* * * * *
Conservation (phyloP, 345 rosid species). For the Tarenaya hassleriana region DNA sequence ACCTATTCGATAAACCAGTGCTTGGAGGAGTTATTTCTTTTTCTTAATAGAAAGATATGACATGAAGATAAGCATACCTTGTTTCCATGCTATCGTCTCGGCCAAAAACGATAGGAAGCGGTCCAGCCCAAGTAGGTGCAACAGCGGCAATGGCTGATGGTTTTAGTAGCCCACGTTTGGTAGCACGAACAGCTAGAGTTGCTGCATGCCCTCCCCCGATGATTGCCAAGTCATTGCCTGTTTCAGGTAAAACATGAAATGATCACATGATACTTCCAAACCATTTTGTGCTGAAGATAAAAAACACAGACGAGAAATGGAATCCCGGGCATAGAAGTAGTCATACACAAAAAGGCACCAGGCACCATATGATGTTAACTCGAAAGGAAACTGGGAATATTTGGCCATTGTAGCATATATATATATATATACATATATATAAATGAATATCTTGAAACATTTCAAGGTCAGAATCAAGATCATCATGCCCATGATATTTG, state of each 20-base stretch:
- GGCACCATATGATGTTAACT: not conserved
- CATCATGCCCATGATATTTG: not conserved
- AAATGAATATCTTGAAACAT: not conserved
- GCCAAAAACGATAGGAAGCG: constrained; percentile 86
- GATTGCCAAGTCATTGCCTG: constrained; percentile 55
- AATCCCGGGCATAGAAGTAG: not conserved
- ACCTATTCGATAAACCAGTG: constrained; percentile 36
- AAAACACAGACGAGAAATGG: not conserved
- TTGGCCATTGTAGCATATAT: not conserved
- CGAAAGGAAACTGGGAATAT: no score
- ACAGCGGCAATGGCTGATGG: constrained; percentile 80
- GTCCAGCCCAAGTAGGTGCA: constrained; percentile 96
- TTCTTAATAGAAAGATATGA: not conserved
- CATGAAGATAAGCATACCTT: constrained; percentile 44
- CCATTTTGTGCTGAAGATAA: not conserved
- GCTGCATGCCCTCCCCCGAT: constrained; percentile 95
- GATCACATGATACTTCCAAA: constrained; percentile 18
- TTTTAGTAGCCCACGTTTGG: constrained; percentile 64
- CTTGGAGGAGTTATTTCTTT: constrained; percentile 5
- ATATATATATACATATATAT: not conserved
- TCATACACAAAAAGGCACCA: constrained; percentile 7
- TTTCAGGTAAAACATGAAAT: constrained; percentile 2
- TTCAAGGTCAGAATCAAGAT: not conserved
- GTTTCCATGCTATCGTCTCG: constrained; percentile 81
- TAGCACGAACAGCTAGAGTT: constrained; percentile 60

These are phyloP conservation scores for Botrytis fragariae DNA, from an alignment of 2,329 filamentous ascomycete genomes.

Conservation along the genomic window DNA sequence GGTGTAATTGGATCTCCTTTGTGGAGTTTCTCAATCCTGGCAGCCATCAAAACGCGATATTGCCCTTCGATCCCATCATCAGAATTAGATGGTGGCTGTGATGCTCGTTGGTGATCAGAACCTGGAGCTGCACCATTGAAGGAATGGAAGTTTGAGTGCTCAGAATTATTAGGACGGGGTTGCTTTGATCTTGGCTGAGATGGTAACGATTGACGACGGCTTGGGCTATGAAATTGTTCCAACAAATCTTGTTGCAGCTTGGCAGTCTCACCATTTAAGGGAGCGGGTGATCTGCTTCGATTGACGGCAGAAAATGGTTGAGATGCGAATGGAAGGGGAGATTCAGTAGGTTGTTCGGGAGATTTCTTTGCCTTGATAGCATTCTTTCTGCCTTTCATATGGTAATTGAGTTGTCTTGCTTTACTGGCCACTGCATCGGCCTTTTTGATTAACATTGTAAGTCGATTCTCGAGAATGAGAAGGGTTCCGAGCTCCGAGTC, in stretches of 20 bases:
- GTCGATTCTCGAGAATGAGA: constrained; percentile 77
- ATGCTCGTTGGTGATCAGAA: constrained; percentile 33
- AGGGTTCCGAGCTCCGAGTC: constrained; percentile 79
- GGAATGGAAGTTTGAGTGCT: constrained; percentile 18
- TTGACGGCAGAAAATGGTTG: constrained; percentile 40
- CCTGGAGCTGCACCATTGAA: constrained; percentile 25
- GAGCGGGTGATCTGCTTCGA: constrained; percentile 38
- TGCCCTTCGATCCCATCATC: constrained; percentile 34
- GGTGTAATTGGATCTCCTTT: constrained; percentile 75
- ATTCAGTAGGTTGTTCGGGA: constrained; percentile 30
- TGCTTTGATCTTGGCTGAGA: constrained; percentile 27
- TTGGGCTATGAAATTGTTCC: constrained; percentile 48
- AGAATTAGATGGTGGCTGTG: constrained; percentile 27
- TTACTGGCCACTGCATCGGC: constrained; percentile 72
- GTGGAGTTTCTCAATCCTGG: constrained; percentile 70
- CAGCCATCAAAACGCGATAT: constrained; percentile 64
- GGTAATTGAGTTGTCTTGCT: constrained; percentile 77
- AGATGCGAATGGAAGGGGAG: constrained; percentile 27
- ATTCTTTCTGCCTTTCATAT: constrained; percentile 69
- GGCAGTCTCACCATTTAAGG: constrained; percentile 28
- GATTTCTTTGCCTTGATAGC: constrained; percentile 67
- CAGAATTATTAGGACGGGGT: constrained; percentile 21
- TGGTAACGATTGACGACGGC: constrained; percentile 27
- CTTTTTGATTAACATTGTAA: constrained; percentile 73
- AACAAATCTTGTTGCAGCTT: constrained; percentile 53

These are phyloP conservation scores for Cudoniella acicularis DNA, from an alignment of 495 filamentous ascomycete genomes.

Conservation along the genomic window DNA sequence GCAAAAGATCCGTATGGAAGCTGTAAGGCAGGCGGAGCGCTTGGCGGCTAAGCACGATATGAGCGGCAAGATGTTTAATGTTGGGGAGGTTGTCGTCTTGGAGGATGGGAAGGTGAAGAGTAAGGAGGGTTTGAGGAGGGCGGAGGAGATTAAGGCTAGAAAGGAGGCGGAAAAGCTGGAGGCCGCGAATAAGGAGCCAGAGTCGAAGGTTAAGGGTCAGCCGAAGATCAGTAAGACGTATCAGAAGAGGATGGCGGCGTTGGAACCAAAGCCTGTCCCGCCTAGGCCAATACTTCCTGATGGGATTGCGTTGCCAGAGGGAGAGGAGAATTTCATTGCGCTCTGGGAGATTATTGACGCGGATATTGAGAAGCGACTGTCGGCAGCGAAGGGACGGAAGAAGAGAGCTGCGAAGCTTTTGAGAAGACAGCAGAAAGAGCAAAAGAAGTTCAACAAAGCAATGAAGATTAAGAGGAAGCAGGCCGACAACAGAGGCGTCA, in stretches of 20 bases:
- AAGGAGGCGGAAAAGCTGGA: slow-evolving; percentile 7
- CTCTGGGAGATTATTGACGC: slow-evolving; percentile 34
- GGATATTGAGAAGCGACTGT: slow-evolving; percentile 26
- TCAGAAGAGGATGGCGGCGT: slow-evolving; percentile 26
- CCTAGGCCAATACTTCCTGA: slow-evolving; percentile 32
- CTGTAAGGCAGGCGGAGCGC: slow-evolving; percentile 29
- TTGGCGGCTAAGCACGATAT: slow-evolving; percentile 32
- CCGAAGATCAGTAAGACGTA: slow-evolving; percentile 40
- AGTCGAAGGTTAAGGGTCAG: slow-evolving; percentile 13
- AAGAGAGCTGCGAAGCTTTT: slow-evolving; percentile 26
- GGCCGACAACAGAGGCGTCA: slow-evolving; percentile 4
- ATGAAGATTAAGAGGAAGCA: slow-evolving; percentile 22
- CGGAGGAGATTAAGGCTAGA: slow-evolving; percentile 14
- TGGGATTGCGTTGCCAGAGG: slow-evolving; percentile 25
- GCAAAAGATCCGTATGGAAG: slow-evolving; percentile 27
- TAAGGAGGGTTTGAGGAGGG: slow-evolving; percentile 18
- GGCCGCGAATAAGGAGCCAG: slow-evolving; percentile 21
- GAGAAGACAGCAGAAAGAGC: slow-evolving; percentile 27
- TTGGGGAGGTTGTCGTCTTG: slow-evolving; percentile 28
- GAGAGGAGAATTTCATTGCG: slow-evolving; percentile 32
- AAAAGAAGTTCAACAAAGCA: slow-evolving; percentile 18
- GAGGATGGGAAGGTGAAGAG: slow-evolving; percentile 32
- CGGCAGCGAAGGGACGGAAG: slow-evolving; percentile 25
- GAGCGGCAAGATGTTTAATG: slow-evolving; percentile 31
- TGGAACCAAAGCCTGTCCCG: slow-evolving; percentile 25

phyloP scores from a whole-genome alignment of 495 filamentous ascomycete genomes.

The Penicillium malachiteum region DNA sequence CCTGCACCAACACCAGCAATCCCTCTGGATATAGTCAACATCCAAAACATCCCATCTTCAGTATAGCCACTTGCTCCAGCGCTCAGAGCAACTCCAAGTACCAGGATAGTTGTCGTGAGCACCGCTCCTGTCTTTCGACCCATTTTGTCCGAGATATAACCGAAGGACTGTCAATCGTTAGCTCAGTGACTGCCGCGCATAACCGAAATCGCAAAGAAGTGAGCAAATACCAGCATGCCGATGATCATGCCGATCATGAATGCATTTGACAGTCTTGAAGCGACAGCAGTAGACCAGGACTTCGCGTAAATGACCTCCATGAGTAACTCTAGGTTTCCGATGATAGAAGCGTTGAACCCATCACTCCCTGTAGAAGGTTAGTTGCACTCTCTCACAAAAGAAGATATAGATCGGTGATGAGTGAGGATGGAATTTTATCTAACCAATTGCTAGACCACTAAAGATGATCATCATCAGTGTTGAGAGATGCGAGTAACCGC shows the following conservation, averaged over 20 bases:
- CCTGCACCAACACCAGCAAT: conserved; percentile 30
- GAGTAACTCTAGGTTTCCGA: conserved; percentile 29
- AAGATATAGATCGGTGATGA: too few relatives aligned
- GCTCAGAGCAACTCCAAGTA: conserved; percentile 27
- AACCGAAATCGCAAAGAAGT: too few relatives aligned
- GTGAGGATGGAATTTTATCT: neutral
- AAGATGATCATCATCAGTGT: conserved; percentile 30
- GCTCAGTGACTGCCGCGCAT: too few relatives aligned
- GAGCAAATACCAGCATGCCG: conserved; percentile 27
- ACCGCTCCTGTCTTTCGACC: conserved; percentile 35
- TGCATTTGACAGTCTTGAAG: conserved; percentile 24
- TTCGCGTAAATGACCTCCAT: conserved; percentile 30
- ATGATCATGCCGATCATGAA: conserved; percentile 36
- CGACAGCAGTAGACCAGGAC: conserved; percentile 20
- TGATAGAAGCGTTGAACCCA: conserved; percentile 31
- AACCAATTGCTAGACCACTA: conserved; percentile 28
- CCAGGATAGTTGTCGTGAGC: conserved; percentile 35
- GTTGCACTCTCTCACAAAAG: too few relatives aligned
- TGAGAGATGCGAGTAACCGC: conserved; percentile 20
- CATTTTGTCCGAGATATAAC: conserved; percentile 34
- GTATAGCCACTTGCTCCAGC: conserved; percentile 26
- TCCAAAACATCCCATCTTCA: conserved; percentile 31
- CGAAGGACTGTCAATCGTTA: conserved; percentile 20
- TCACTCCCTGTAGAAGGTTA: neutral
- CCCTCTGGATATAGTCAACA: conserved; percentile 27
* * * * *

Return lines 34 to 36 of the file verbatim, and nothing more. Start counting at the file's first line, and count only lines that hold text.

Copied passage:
- CCTGGAGCTGCACCATTGAA: constrained; percentile 25
- GAGCGGGTGATCTGCTTCGA: constrained; percentile 38
- TGCCCTTCGATCCCATCATC: constrained; percentile 34